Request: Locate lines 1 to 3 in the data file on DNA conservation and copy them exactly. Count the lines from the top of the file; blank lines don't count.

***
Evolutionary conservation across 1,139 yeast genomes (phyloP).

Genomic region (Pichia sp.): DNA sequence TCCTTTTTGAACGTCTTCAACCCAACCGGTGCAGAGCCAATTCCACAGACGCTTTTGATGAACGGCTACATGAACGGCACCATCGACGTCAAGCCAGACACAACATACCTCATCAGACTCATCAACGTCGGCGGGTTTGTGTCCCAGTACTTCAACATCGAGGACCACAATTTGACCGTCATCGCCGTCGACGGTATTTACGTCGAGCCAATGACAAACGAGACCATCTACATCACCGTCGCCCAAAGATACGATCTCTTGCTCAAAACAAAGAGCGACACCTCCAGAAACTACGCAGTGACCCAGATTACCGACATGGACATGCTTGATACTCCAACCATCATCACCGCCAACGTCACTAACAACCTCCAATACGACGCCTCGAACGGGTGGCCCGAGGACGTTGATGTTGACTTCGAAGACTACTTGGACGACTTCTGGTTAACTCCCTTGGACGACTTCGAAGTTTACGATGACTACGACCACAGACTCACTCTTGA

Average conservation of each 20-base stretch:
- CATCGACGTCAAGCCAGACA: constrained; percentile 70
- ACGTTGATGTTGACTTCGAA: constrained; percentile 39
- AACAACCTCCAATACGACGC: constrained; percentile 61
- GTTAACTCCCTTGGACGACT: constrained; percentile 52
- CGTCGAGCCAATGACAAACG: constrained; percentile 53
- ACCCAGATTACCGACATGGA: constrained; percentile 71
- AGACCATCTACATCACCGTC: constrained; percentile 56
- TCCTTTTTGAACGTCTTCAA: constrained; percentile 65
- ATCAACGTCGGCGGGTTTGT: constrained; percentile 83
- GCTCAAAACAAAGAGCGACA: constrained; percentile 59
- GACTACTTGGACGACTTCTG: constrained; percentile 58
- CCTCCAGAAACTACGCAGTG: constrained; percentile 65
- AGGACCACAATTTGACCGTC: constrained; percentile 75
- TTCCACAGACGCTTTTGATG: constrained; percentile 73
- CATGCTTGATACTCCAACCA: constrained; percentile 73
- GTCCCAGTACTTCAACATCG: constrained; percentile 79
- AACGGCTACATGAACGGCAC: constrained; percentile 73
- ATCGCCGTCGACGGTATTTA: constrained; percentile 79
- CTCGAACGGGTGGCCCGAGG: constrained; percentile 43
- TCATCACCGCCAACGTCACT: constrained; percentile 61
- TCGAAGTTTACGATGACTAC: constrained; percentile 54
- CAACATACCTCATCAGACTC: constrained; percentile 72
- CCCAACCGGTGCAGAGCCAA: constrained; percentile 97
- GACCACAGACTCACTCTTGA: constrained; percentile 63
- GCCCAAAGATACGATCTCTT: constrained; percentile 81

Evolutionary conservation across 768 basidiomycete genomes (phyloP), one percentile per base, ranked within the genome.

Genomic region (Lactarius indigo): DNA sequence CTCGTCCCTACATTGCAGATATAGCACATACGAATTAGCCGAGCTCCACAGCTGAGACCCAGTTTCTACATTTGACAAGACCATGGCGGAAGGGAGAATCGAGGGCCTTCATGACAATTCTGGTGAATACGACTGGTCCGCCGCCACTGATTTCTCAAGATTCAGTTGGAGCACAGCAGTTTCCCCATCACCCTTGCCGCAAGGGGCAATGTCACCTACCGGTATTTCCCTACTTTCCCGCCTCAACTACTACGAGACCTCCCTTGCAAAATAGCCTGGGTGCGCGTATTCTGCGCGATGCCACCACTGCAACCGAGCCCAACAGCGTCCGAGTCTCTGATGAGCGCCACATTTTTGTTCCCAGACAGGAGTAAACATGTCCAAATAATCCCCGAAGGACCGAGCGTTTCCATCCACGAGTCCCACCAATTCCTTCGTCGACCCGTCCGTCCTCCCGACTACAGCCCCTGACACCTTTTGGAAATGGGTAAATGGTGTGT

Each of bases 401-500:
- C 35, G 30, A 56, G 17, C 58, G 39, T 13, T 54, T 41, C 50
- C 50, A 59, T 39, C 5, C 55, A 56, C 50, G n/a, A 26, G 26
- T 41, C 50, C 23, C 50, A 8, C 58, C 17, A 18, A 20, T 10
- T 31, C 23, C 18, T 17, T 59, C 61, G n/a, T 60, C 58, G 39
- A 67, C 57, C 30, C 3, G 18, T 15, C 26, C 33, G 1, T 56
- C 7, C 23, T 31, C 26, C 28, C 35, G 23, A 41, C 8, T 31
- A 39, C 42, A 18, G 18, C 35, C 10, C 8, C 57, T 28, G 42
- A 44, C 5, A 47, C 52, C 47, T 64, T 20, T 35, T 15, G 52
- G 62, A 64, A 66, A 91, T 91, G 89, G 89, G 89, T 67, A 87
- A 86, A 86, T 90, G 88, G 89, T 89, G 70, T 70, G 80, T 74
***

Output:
Evolutionary conservation across 1,139 yeast genomes (phyloP).

Genomic region (Pichia sp.): DNA sequence TCCTTTTTGAACGTCTTCAACCCAACCGGTGCAGAGCCAATTCCACAGACGCTTTTGATGAACGGCTACATGAACGGCACCATCGACGTCAAGCCAGACACAACATACCTCATCAGACTCATCAACGTCGGCGGGTTTGTGTCCCAGTACTTCAACATCGAGGACCACAATTTGACCGTCATCGCCGTCGACGGTATTTACGTCGAGCCAATGACAAACGAGACCATCTACATCACCGTCGCCCAAAGATACGATCTCTTGCTCAAAACAAAGAGCGACACCTCCAGAAACTACGCAGTGACCCAGATTACCGACATGGACATGCTTGATACTCCAACCATCATCACCGCCAACGTCACTAACAACCTCCAATACGACGCCTCGAACGGGTGGCCCGAGGACGTTGATGTTGACTTCGAAGACTACTTGGACGACTTCTGGTTAACTCCCTTGGACGACTTCGAAGTTTACGATGACTACGACCACAGACTCACTCTTGA

Average conservation of each 20-base stretch: